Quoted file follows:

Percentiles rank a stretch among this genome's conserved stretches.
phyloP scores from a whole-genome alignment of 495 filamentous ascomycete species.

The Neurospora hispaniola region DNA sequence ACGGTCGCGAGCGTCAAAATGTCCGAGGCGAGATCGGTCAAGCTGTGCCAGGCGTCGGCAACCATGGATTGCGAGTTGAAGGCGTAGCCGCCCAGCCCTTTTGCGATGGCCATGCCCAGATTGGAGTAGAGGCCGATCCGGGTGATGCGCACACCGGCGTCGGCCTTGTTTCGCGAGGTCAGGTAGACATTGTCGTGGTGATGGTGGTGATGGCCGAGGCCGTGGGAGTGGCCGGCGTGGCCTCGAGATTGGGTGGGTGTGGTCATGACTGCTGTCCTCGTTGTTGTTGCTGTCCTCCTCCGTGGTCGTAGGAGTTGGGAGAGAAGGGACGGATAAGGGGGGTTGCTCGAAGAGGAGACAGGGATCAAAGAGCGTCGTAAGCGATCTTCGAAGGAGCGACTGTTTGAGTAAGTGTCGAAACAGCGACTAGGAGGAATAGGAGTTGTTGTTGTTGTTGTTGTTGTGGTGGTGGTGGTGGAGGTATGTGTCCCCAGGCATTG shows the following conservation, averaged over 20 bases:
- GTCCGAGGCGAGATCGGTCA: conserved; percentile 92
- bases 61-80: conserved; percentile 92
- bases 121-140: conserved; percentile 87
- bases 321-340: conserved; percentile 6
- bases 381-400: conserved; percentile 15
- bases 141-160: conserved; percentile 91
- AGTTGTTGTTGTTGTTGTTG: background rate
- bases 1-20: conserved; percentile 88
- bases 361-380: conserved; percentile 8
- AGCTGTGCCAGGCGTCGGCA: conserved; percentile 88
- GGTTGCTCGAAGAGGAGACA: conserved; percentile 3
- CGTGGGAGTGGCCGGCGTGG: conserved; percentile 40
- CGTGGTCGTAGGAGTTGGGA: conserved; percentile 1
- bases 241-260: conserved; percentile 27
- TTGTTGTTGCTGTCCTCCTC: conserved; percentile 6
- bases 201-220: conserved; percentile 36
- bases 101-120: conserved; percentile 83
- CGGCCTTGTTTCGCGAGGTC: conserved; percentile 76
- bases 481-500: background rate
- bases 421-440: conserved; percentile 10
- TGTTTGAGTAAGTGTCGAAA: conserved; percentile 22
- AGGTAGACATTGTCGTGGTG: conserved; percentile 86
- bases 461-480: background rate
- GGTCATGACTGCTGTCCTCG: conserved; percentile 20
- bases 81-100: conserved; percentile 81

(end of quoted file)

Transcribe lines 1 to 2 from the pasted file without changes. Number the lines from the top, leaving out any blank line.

Percentiles rank a stretch among this genome's conserved stretches.
phyloP scores from a whole-genome alignment of 495 filamentous ascomycete species.